Then and now: Kenilworth Racecourse

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Kenilworth Racecourse is South Africa’s oldest horse racing venue and hosts various prestigious events throughout the year, including the renowned Sun Met (formerly J&B Met). The turf was proclaimed in 1882 and the land in the middle of the racecourse is now a protected conservation area.

The first race took place in 1883 and was called the Metropolitan Mile. This annual event has taken place for over a century and has evolved into what is known as the Sun Met today. The 157th race will take place in January 2019. Kenilworth Racecourse is one of the most beautiful turfs in Southern Africa and also one of the most valuable racecourses.

Kenilworth Racecourse is known for its lavish events and horse races, but it is also the perfect venue for banquets, seminars, product launches and cocktail parties. The top-notch bars and lounges make for a stylish setting for any occasion. They even have their own in-house catering team that will provide the food for an event.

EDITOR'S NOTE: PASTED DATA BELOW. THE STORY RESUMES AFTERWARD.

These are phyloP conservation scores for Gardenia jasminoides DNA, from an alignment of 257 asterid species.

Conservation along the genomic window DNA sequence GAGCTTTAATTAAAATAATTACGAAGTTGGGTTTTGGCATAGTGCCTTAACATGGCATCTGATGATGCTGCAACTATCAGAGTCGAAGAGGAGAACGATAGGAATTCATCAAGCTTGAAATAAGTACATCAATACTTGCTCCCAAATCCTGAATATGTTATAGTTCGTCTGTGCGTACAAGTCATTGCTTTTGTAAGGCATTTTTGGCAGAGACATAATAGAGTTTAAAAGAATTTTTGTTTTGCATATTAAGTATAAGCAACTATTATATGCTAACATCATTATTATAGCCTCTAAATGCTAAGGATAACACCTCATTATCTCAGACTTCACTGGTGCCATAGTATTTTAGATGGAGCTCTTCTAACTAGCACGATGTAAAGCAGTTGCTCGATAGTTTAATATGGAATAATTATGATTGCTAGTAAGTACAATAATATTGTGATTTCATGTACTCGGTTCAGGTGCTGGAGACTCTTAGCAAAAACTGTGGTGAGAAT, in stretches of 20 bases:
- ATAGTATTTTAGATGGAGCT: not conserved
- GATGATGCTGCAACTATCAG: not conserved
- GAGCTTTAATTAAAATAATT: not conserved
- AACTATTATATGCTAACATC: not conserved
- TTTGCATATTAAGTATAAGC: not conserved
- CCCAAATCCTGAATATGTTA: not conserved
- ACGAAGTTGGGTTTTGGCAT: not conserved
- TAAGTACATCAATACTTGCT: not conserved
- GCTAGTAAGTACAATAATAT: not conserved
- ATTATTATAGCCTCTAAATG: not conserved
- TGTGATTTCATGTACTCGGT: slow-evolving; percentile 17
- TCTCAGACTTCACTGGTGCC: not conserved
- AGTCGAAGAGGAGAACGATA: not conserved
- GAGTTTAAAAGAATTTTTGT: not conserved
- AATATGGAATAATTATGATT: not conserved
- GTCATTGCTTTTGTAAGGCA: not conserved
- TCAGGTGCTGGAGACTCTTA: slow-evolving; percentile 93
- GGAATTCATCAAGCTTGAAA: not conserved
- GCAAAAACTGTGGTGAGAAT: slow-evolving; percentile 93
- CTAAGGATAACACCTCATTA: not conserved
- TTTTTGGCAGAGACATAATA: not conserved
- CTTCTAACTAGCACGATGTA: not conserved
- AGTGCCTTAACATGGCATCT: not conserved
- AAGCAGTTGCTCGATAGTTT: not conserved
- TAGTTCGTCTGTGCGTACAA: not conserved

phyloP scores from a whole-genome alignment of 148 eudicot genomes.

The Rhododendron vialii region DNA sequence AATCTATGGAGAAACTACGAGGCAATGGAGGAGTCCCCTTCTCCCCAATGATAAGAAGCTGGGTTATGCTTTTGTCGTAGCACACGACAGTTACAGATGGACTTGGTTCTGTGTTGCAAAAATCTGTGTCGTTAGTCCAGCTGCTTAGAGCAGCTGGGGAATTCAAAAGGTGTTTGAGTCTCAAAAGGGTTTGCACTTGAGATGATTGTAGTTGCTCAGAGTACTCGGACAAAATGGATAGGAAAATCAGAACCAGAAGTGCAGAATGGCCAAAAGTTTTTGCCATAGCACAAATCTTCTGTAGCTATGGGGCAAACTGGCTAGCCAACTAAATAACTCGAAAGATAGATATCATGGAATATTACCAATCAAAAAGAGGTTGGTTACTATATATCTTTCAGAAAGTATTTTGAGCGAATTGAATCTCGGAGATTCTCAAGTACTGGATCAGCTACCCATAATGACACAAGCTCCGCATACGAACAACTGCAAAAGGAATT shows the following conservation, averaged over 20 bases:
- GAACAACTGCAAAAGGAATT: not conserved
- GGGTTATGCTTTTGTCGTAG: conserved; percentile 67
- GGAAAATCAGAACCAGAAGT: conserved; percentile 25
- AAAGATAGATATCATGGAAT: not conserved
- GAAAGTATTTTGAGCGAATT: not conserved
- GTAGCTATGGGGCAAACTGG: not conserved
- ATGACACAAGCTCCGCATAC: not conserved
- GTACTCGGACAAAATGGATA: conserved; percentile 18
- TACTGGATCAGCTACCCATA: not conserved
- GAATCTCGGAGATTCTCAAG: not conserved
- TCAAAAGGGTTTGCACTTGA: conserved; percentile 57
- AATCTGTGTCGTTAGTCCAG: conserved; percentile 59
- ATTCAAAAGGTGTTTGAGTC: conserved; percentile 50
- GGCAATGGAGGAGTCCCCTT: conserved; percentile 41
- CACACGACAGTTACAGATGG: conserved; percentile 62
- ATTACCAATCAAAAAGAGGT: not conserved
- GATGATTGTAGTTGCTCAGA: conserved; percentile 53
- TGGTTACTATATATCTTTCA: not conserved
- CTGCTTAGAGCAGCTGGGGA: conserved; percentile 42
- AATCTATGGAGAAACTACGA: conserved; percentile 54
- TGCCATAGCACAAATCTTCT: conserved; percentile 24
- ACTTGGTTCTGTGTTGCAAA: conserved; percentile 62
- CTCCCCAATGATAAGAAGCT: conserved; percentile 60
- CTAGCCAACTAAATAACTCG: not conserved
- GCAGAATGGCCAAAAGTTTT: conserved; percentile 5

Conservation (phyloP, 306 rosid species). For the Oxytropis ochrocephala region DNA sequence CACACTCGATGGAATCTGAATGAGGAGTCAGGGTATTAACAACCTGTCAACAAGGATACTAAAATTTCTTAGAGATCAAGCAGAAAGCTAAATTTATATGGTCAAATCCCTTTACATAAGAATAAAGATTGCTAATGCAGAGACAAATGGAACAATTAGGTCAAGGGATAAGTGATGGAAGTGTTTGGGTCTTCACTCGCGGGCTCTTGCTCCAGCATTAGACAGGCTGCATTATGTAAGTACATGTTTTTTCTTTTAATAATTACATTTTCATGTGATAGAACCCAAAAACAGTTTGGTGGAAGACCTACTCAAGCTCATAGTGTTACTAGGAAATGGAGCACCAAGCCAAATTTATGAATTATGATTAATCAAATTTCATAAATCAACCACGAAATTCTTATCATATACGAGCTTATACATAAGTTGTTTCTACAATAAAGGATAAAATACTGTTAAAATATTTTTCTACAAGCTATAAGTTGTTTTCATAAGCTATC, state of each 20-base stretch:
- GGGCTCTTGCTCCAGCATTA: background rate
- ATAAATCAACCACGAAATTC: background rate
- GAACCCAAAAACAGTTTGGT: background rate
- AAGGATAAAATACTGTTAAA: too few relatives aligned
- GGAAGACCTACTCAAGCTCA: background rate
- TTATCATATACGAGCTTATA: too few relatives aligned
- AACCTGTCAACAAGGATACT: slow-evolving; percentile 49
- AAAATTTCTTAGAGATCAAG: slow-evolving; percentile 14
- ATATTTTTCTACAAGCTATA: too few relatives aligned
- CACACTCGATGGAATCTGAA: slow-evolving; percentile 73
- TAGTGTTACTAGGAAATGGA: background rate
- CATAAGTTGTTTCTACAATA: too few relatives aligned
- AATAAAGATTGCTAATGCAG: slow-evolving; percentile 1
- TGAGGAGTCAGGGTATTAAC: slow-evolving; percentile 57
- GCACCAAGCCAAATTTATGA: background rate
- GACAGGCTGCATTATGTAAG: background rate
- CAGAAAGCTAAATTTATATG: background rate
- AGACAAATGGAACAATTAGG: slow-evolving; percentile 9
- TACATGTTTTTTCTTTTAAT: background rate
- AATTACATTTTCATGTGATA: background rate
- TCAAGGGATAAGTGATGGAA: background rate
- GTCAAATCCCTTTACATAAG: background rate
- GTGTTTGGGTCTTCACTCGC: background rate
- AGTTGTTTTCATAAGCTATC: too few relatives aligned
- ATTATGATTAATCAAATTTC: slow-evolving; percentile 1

Kenilworth, 1965

The Kenilworth Racecourse Conservation Area

In 1882, the area of land was identified as one of 35 core botanical sites in South Africa. The patch of land in the centre of the racecourse is now a protected environment known as the Kenilworth Racecourse Conservation Area (KRCA). This small nature reserve is one of the last remaining undisturbed patches of Cape Flats Sand Fynbos, making it an invaluable piece of land.

The KRCA is home to indigenous fynbos that cannot be found anywhere else in the world. No other single urban-based, natural vegetation reserve has as many plant species relative to size as the KRCA.

A haven for critically endangered flora and fauna

It boasts 16 seasonal wetlands and 310 plant species, of which 34 are threatened and two are endemic (only found at the KRCA). The reserve is also home to nine species of amphibian, including the critically endangered micro frog and the Cape platanna. The KRCA provides abundant resources for many other reptiles, birds and mammals.

The fynbos within the KRCA has been left undisturbed for over 100 years, but fire is an integral component of the fynbos ecosystem. Therefore, controlled burns have been conducted on occasion to assist with the rehabilitation of the land to its most natural state.


Take a look at the historical pictures and story of Timour Hall in Plumstead.


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Author: Seeff

Submitted 04 Oct 18 / Views 373